Moving words: dynamic representations in language comprehension *

Moving words: dynamic representations in language comprehension * Eighty‐two participants listened to sentences and then judged whether two sequentially presented visual objects were the same. On critical trials, participants heard a sentence describe the motion of a ball toward or away from the observer (e.g., “The pitcher hurled the softball to you”). Seven hundred and fifty milliseconds after the offset of the sentence, a picture of an object was presented for 500 ms, followed by another picture. On critical trials, the two pictures depicted the kind of ball mentioned in the sentence. The second picture was displayed 175 ms after the first. Crucially, it was either slightly larger or smaller than the first picture, thus suggesting movement of the ball toward or away from the observer. Participants responded more quickly when the implied movement of the balls matched the movement described in the sentence. This result provides support for the viewthat language comprehension involves dynamic perceptual simulations. http://www.deepdyve.com/assets/images/DeepDyve-Logo-lg.png Cognitive Science - A Multidisciplinary Journal Wiley

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Publisher
Wiley
Copyright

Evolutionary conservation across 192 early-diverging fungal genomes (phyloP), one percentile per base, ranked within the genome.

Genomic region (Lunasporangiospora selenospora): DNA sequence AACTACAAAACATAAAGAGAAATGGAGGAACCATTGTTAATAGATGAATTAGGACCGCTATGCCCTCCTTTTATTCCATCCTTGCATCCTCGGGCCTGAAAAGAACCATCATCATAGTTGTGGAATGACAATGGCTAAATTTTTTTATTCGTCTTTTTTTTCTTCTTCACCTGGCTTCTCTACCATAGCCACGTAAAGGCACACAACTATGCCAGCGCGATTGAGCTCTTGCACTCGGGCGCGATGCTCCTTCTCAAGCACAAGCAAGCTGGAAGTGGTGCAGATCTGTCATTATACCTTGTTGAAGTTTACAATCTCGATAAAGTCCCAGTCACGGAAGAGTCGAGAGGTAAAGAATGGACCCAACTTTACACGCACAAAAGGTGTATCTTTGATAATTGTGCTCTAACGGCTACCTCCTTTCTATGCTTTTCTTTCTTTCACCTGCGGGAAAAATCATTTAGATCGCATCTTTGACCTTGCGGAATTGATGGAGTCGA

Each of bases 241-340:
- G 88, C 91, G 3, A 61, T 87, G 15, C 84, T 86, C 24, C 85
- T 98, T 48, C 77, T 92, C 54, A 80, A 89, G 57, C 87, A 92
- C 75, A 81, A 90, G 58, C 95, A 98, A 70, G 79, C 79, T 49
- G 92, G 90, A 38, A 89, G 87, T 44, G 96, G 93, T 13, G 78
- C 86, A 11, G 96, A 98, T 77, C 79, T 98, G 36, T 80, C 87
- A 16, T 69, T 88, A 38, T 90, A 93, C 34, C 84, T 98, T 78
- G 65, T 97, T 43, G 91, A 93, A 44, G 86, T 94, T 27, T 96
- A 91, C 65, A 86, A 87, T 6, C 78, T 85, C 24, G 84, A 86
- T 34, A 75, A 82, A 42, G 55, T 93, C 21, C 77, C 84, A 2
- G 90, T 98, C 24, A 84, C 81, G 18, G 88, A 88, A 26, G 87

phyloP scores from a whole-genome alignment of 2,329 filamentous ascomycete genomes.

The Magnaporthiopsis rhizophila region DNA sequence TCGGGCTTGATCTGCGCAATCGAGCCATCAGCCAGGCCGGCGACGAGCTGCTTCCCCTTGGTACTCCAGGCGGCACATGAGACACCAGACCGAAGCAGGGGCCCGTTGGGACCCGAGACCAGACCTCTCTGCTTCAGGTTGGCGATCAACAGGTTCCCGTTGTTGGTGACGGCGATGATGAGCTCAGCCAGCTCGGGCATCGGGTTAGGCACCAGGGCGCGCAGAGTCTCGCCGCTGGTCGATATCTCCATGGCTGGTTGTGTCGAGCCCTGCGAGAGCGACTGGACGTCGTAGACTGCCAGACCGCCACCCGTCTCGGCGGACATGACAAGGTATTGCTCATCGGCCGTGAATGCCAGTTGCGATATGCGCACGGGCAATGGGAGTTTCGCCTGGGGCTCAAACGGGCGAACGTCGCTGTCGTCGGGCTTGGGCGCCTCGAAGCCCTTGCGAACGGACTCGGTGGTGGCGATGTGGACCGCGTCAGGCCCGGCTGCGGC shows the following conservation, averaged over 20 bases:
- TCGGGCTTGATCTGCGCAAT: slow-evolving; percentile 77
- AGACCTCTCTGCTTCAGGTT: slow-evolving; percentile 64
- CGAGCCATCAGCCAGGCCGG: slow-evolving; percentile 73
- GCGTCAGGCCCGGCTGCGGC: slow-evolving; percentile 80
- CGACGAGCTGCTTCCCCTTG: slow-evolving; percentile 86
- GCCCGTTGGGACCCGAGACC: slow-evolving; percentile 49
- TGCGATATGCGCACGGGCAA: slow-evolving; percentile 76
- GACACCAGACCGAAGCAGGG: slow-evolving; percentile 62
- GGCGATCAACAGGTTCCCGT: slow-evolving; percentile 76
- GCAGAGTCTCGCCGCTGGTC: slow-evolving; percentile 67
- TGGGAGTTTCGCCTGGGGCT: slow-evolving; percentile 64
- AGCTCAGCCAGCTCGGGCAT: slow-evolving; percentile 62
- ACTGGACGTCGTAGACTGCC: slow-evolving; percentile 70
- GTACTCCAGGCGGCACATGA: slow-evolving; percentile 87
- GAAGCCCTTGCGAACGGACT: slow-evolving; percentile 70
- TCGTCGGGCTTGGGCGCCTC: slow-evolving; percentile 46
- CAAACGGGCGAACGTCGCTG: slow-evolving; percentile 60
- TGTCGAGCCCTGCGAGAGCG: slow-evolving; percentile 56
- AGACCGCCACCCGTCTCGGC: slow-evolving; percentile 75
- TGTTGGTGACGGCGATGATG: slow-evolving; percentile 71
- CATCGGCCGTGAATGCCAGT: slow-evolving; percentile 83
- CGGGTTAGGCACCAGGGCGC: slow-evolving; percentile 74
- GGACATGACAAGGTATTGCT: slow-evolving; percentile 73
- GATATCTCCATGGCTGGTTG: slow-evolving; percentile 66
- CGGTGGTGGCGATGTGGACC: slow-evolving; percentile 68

© 2004 Cognitive Science Society, Inc.
ISSN
0364-0213
eISSN
1551-6709
DOI
10.1207/s15516709cog2804_5
Publisher site
See Article on Publisher Site

Abstract

Eighty‐two participants listened to sentences and then judged whether two sequentially presented visual objects were the same. On critical trials, participants heard a sentence describe the motion of a ball toward or away from the observer (e.g., “The pitcher hurled the softball to you”). Seven hundred and fifty milliseconds after the offset of the sentence, a picture of an object was presented for 500 ms, followed by another picture. On critical trials, the two pictures depicted the kind of ball mentioned in the sentence. The second picture was displayed 175 ms after the first. Crucially, it was either slightly larger or smaller than the first picture, thus suggesting movement of the ball toward or away from the observer. Participants responded more quickly when the implied movement of the balls matched the movement described in the sentence. This result provides support for the viewthat language comprehension involves dynamic perceptual simulations.

Journal

Cognitive Science - A Multidisciplinary JournalWiley

Published: Jul 1, 2004

References

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